Source: Based on Based on ABS Census 2016, Customised Report. Share of workers across Australian States and Territories, in this job compared to the all jobs average.
    StatePrintersAll Jobs Average
    NSW32.731.6
    VIC34.025.6
    QLD15.520.0
    SA8.07.0
    WA7.310.8
    TAS1.42.0
    NT0.41.0
    ACT0.71.9

    Age Profile

    Age Profile (% Share)

    Source: Based on Based on ABS Census 2016, Customised Report. Age profile of workers in this job compared to the all jobs average.
    Age BracketPrintersAll Jobs AverageAll Jobs Average
    15-191.0-5.05.0
    20-244.7-9.39.3
    25-3415.7-22.922.9
    35-4425.2-22.022.0
    45-5429.8-21.621.6
    55-5911.6-9.09.0
    60-647.8-6.06.0
    65 and Over4.2-4.24.2

    Education Level

    Highest Level of Education (% Share)

    Source: ABS, ABS Census 2016, Customised Report. Highest qualification completed by workers in this job (in any field of study). Qualifications needed by new workers might be different from the qualifications of workers already in the job.
    Type of QualificationPrintersAll Jobs AverageAll Jobs Average
    Post Graduate/Graduate Diploma or Graduate Certificate1.7-10.110.1
    Bachelor degree6.2-21.821.8
    Advanced Diploma/Diploma7.1-11.611.6
    Certificate III/IV55.7-21.121.1
    Year 1215.7-18.118.1
    Year 113.6-4.84.8
    Year 10 and below10.0-12.512.5

    Either extensive experience or an apprenticeship in print manufacturing, printing or printing and graphic art is needed to work as a Printer.

    Thinking about study or training?

    Before starting a course, check it will provide you with the skills and qualifications you need.

    • Compare Vocational Education and Training (VET) courses, providers and student outcomes on the My Skills website.
    • You might be interested in Printing & Graphic Arts VET training pathways on the AAPathways website.

    Or check out related courses on Job Outlook.

    The course listings on this page are provided by Good Education Group.

    Employers look for Printers who are hardworking, reliable and work well in a team.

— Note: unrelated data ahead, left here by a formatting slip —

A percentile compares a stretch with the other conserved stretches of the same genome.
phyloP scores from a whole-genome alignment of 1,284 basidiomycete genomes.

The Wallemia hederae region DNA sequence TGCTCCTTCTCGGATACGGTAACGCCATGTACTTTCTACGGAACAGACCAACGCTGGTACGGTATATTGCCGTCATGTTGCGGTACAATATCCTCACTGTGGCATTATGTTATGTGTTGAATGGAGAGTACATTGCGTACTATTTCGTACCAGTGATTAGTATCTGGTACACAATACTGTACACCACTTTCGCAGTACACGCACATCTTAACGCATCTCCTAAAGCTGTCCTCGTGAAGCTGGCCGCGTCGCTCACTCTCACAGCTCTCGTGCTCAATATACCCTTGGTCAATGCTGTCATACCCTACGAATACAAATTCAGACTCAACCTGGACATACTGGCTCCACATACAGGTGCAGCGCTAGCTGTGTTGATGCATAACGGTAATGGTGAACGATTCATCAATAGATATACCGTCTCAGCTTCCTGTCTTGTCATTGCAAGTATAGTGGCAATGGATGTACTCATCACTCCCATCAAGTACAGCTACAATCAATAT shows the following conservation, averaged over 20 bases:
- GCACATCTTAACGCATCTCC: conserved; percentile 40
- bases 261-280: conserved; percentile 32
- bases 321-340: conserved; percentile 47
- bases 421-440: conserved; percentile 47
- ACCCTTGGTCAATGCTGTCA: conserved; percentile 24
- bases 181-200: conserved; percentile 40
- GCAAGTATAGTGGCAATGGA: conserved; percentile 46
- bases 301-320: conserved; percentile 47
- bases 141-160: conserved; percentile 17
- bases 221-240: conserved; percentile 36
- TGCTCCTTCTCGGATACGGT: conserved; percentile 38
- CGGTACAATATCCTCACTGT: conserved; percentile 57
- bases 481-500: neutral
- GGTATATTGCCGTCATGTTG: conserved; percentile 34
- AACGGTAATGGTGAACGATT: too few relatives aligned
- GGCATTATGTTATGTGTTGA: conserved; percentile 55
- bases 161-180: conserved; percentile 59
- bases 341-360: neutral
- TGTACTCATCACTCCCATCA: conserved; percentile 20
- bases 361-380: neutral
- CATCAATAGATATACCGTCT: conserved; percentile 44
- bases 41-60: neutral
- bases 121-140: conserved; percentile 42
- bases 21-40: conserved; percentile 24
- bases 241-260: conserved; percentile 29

Filter Skills & Knowledge

    Knowledge

    These are important topics, subjects or knowledge areas.

    1. Mechanical

      49% Skill level

      Machines and tools, including their designs, uses, repair, and maintenance.

    2. Production and Processing

      43% Skill level

      Raw materials, production processes, quality control, costs, and ways of making and distributing goods.

    3. English Language

      41% Skill level

      English language including the meaning and spelling of words, rules of composition, and grammar.

    4. Customer and Personal Service

      34% Skill level

      Understanding customer needs, providing good quality service, and measuring customer satisfaction.

    5. Chemistry

      33% Skill level

      Chemical composition, structure, and properties. How chemicals are made, used, mixed, and can change.

    Occupational Information Network
    O*NET is a trademark of the U.S. Department of Labor, Employment and Training Administration.
    The skills and importance ratings on this page are derived from the US Department of Labor O*NET Database Version 21.2, 51-5112.00 - Printing Press Operators.

    Learn about the daily activities, and physical and social demands faced by workers. Explore the values and work styles that workers rate as most important.

    Filter Work Environment

    Demands

    The physical and social demands workers face most often are shown below.

    1. Exposed to Contaminants

      97% Important

      How often are you exposed to pollutants, gases, dust or odours?

    2. Wear Common Protective or Safety Equipment

      96% Important

      How often do you wear equipment like safety shoes, glasses, gloves, hard hats or life jackets?

    3. Being Exact or Accurate

      94% Important

      How important is being very exact or highly accurate?

    4. Indoors, Heat Controlled

      90% Important

      How often do you work indoors with access to heating or cooling?

    5. Spend Time Standing

      90% Important

      How much time do you spend standing?

    Occupational Information Network
    O*NET is a trademark of the U.S. Department of Labor, Employment and Training Administration.
    The skills and importance ratings on this page are derived from the US Department of Labor O*NET Database Version 21.2, 51-5112.00 - Printing Press Operators.